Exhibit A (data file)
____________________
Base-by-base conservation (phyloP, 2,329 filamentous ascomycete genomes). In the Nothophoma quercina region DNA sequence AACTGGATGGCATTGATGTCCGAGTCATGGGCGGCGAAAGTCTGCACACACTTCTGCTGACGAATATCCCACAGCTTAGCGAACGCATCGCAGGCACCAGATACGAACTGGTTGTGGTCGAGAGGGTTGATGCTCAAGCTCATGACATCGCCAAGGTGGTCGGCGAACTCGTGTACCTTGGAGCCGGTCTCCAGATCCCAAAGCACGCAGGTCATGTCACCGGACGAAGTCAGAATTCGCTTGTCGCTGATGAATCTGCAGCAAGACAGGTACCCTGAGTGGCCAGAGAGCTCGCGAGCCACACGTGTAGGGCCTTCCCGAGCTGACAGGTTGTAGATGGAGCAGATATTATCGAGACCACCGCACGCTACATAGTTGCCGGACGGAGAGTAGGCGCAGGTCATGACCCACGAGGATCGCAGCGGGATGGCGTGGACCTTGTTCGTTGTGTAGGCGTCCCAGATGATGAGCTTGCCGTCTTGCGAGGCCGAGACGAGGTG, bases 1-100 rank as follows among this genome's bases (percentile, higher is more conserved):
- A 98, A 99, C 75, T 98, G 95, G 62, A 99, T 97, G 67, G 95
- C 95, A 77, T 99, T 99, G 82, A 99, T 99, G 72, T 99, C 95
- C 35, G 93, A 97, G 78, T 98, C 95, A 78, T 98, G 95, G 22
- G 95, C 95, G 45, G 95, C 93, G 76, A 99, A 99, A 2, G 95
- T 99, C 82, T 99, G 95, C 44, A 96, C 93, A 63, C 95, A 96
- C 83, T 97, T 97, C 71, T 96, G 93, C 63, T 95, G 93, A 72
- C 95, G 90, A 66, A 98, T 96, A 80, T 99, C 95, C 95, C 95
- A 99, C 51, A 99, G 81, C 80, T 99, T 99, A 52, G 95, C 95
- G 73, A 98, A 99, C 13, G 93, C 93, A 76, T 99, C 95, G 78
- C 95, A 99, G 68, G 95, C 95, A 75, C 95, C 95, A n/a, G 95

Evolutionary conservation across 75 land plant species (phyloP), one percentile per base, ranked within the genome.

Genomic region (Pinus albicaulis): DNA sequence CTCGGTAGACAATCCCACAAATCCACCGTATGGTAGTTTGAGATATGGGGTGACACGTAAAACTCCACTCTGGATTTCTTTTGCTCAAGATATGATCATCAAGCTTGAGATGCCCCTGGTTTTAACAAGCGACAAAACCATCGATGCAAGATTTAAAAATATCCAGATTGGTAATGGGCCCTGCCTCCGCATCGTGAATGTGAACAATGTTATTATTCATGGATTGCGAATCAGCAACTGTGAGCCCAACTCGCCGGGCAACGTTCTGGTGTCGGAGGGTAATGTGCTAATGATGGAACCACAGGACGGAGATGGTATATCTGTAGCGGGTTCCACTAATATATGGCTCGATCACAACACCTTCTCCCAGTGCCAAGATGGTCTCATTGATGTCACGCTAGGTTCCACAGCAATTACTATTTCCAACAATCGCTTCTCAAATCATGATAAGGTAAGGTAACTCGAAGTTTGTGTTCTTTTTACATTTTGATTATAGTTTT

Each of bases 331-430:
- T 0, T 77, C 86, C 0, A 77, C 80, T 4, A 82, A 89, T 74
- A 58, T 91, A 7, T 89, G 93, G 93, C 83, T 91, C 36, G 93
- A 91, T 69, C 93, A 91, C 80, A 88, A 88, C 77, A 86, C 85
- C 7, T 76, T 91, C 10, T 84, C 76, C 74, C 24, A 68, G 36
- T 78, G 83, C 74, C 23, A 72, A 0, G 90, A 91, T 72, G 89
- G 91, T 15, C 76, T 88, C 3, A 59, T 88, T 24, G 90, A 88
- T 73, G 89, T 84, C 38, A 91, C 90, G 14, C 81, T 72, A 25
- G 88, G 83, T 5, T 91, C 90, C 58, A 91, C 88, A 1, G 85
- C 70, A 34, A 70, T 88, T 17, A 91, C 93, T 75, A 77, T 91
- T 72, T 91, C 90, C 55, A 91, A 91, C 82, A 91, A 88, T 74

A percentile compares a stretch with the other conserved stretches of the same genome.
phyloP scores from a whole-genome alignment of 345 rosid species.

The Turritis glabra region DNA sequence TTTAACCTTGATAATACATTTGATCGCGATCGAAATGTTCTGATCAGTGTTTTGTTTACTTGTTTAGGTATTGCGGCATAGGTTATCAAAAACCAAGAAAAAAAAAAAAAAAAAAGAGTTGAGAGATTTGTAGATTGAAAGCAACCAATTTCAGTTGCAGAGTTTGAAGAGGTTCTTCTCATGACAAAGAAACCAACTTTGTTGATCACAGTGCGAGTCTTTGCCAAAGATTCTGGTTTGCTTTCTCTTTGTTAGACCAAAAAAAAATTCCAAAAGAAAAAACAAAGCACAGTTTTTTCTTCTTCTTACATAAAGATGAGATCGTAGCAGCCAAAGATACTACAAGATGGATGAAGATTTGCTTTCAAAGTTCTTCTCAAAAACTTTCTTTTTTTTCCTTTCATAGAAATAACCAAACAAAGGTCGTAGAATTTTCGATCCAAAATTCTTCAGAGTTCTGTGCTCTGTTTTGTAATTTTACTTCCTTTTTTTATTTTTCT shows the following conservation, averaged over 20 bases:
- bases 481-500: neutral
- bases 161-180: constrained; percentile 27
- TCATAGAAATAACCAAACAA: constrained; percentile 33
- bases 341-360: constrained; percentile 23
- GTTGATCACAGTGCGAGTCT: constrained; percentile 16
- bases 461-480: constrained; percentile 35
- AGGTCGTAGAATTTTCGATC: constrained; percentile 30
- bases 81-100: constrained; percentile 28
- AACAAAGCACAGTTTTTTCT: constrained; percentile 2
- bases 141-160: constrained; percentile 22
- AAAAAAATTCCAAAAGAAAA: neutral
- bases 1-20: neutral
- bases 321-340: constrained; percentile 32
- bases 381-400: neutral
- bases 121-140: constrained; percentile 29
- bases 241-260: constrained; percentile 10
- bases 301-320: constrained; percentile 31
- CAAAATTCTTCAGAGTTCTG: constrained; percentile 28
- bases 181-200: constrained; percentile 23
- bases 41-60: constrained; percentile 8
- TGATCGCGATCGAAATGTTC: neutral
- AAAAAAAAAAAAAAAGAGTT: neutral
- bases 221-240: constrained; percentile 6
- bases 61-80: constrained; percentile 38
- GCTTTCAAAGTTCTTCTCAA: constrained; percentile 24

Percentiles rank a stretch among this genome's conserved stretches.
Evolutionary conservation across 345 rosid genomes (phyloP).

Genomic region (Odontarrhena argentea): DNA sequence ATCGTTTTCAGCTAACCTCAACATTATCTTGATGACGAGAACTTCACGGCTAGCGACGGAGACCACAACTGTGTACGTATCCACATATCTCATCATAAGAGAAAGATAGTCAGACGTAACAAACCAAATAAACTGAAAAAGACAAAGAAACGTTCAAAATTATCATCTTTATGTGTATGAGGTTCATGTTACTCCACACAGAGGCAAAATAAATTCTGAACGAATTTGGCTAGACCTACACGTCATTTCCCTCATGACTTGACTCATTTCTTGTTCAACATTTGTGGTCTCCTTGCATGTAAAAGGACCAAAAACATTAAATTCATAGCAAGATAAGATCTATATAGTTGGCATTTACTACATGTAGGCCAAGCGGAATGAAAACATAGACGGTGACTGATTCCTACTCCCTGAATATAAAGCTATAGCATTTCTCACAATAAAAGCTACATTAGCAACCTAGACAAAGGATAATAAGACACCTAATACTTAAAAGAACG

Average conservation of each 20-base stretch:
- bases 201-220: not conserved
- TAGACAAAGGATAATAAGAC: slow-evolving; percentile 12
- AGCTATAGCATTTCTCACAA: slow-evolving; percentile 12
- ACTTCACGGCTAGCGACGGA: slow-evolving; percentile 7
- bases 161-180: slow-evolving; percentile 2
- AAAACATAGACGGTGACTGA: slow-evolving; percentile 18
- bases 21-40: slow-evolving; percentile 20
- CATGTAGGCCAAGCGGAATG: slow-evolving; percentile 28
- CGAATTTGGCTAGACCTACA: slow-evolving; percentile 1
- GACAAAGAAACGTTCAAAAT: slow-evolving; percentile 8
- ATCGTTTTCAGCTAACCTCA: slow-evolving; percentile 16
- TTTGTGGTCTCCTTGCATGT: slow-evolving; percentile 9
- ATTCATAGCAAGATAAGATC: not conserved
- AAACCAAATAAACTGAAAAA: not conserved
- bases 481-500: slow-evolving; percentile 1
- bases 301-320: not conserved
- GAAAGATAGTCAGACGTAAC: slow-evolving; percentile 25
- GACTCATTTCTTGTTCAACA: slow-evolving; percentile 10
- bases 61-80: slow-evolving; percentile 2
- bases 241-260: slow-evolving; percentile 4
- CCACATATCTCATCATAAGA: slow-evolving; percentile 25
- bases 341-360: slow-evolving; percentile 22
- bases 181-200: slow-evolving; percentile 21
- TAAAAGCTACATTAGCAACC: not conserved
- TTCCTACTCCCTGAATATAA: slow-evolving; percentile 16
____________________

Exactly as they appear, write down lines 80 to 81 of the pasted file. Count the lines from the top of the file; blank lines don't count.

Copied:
- TAAAAGCTACATTAGCAACC: not conserved
- TTCCTACTCCCTGAATATAA: slow-evolving; percentile 16